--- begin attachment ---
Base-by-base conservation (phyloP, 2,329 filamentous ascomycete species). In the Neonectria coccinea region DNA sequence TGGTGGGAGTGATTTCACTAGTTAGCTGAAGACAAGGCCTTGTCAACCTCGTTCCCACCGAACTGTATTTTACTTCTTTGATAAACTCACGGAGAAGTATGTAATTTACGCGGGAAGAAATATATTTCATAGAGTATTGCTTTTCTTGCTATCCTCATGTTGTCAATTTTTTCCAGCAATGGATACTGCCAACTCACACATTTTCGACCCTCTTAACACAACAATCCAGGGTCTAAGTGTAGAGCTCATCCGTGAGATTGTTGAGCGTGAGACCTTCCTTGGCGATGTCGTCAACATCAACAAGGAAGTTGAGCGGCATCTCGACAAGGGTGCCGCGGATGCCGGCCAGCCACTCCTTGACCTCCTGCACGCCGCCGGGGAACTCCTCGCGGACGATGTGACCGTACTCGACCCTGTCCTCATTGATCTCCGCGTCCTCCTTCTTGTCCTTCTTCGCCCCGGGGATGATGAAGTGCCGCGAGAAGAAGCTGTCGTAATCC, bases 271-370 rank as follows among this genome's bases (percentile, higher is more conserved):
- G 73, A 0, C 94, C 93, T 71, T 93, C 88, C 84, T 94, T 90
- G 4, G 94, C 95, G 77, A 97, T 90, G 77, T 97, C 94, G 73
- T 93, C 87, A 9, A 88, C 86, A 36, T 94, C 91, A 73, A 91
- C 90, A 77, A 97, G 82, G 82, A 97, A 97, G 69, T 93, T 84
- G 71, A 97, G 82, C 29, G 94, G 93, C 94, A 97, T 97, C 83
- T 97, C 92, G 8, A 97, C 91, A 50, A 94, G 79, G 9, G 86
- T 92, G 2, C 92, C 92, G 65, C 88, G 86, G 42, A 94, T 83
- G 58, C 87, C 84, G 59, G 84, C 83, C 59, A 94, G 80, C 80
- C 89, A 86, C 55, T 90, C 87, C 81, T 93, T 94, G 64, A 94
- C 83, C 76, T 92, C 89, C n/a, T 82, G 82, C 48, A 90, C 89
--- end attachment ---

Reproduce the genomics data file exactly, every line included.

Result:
Base-by-base conservation (phyloP, 2,329 filamentous ascomycete species). In the Neonectria coccinea region DNA sequence TGGTGGGAGTGATTTCACTAGTTAGCTGAAGACAAGGCCTTGTCAACCTCGTTCCCACCGAACTGTATTTTACTTCTTTGATAAACTCACGGAGAAGTATGTAATTTACGCGGGAAGAAATATATTTCATAGAGTATTGCTTTTCTTGCTATCCTCATGTTGTCAATTTTTTCCAGCAATGGATACTGCCAACTCACACATTTTCGACCCTCTTAACACAACAATCCAGGGTCTAAGTGTAGAGCTCATCCGTGAGATTGTTGAGCGTGAGACCTTCCTTGGCGATGTCGTCAACATCAACAAGGAAGTTGAGCGGCATCTCGACAAGGGTGCCGCGGATGCCGGCCAGCCACTCCTTGACCTCCTGCACGCCGCCGGGGAACTCCTCGCGGACGATGTGACCGTACTCGACCCTGTCCTCATTGATCTCCGCGTCCTCCTTCTTGTCCTTCTTCGCCCCGGGGATGATGAAGTGCCGCGAGAAGAAGCTGTCGTAATCC, bases 271-370 rank as follows among this genome's bases (percentile, higher is more conserved):
- G 73, A 0, C 94, C 93, T 71, T 93, C 88, C 84, T 94, T 90
- G 4, G 94, C 95, G 77, A 97, T 90, G 77, T 97, C 94, G 73
- T 93, C 87, A 9, A 88, C 86, A 36, T 94, C 91, A 73, A 91
- C 90, A 77, A 97, G 82, G 82, A 97, A 97, G 69, T 93, T 84
- G 71, A 97, G 82, C 29, G 94, G 93, C 94, A 97, T 97, C 83
- T 97, C 92, G 8, A 97, C 91, A 50, A 94, G 79, G 9, G 86
- T 92, G 2, C 92, C 92, G 65, C 88, G 86, G 42, A 94, T 83
- G 58, C 87, C 84, G 59, G 84, C 83, C 59, A 94, G 80, C 80
- C 89, A 86, C 55, T 90, C 87, C 81, T 93, T 94, G 64, A 94
- C 83, C 76, T 92, C 89, C n/a, T 82, G 82, C 48, A 90, C 89